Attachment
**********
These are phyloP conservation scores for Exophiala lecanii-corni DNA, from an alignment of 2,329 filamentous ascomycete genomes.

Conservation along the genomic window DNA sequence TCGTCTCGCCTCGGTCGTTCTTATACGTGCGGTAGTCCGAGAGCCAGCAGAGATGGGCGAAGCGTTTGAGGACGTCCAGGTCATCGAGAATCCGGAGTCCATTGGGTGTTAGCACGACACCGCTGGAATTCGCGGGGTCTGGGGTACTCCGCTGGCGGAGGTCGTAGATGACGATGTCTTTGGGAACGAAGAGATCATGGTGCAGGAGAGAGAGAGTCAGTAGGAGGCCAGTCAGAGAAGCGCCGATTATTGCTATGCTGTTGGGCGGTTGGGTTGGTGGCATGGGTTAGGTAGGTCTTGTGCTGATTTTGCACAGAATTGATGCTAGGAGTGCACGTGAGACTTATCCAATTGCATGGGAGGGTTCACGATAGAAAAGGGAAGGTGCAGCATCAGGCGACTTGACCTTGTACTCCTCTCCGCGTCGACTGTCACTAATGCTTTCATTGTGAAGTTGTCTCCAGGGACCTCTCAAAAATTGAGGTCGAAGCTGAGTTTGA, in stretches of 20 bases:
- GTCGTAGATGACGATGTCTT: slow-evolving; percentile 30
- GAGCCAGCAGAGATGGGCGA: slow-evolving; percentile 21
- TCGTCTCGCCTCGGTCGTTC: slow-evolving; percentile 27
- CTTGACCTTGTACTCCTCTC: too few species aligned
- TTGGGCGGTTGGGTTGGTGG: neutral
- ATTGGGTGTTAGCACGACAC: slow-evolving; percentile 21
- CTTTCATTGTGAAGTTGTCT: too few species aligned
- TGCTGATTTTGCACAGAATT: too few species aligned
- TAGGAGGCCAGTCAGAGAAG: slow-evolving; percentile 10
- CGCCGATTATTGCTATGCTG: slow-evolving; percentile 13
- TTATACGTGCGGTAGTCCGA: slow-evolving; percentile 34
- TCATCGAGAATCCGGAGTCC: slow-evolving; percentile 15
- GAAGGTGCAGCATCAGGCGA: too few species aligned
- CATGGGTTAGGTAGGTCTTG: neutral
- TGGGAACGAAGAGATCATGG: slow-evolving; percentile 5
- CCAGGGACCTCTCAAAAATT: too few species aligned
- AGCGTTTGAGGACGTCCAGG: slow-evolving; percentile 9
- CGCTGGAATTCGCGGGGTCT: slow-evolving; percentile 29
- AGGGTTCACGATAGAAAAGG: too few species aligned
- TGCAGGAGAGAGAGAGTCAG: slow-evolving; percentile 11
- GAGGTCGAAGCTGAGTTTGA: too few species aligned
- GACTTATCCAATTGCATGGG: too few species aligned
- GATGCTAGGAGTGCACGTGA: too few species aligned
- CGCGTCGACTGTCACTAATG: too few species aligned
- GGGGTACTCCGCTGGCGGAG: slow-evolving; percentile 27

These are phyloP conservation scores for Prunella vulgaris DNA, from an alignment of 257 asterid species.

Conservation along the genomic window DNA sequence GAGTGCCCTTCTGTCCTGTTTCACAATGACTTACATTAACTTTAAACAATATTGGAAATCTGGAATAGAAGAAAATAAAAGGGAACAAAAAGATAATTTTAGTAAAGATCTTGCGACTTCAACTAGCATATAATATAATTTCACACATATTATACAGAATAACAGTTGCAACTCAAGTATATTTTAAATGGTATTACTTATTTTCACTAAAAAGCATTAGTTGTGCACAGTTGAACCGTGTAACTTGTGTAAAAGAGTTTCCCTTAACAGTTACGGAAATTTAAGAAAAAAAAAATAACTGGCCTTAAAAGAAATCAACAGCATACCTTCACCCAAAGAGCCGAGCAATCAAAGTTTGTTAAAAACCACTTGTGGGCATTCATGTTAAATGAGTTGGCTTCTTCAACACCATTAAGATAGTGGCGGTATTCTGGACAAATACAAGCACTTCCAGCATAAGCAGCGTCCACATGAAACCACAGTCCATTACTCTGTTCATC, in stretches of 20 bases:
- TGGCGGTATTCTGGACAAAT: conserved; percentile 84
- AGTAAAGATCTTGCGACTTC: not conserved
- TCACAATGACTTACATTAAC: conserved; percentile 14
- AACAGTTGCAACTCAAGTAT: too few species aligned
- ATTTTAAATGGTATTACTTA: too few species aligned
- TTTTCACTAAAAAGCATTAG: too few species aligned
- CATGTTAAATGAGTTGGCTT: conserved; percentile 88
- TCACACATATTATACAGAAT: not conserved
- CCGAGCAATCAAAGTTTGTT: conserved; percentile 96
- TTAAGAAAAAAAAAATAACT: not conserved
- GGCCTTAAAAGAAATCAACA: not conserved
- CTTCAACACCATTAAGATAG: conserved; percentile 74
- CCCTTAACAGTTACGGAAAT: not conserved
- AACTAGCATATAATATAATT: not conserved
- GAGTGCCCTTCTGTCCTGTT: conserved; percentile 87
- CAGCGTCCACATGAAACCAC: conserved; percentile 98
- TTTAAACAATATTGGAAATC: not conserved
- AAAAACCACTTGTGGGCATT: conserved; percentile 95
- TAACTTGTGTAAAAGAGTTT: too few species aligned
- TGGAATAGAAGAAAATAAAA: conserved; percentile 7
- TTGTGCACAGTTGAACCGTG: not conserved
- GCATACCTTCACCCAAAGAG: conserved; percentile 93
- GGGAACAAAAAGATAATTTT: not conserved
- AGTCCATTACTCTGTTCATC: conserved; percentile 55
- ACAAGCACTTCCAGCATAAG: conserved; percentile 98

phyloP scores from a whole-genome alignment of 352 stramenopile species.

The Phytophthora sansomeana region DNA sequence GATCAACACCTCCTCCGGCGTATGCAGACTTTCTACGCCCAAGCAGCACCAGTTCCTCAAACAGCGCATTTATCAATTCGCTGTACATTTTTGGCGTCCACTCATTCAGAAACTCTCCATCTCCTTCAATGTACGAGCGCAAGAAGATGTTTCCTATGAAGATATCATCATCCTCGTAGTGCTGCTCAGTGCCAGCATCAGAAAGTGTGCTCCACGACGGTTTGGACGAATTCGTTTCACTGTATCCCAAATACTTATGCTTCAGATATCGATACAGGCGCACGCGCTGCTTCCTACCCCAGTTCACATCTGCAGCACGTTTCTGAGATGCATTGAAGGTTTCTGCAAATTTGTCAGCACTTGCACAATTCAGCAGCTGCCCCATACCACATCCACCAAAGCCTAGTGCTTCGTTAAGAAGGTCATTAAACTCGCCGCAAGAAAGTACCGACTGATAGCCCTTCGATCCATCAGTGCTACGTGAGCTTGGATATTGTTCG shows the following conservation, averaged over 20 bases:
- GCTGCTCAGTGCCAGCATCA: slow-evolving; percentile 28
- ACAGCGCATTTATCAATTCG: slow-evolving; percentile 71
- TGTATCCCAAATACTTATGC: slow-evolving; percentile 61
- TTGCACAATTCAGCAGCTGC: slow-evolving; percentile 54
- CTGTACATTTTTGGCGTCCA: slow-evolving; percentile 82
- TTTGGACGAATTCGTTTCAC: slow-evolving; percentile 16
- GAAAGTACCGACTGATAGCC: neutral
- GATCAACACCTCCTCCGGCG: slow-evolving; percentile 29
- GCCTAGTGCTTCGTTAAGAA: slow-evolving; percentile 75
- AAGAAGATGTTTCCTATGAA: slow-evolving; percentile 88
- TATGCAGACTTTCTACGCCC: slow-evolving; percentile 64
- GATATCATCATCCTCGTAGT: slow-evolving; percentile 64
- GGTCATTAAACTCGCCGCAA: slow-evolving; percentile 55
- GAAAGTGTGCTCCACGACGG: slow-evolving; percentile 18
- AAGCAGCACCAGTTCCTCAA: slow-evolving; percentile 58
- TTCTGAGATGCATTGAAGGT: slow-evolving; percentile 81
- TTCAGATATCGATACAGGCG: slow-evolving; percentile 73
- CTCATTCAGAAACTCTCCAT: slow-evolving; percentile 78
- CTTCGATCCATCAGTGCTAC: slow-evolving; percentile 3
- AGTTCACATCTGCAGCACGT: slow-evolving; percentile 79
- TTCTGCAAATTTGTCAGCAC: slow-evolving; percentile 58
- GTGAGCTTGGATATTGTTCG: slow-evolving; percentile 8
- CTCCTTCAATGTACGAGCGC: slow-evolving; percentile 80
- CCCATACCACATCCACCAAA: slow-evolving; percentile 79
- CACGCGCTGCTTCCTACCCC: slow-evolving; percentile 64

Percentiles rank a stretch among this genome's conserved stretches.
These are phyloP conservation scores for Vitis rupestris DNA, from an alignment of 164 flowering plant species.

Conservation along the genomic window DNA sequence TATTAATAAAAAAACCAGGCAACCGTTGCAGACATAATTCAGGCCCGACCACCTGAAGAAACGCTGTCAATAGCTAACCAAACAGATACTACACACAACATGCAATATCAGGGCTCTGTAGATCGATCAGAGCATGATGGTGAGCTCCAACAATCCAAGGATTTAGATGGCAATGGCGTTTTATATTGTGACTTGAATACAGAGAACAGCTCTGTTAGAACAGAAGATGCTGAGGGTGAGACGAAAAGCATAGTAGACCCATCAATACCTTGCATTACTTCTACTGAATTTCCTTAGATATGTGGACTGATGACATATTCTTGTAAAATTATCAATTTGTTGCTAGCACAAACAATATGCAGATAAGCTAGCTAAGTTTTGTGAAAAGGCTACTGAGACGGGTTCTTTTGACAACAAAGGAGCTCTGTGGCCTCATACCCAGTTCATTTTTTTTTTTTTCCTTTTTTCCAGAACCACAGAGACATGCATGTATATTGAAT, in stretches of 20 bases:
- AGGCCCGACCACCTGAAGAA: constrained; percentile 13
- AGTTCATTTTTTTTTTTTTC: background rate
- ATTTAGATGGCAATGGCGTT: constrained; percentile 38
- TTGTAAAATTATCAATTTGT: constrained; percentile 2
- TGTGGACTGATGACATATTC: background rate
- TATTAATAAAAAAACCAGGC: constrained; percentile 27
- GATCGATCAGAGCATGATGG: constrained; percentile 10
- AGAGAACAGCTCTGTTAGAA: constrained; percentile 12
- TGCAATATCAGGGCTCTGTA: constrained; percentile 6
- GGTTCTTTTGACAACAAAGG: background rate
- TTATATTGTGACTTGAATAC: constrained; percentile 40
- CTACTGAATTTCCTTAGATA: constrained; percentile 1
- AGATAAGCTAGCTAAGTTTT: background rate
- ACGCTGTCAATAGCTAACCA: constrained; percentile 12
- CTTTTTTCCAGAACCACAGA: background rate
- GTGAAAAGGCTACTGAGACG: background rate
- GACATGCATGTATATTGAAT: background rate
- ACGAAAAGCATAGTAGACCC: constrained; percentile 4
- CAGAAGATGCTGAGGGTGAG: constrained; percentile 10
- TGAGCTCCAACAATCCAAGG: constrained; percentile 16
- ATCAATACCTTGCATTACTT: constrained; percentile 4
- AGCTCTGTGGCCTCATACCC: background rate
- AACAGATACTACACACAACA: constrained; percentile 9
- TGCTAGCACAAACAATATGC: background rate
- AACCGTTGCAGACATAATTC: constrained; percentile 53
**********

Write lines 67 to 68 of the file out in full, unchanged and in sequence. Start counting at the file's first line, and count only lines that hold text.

- TATGCAGACTTTCTACGCCC: slow-evolving; percentile 64
- GATATCATCATCCTCGTAGT: slow-evolving; percentile 64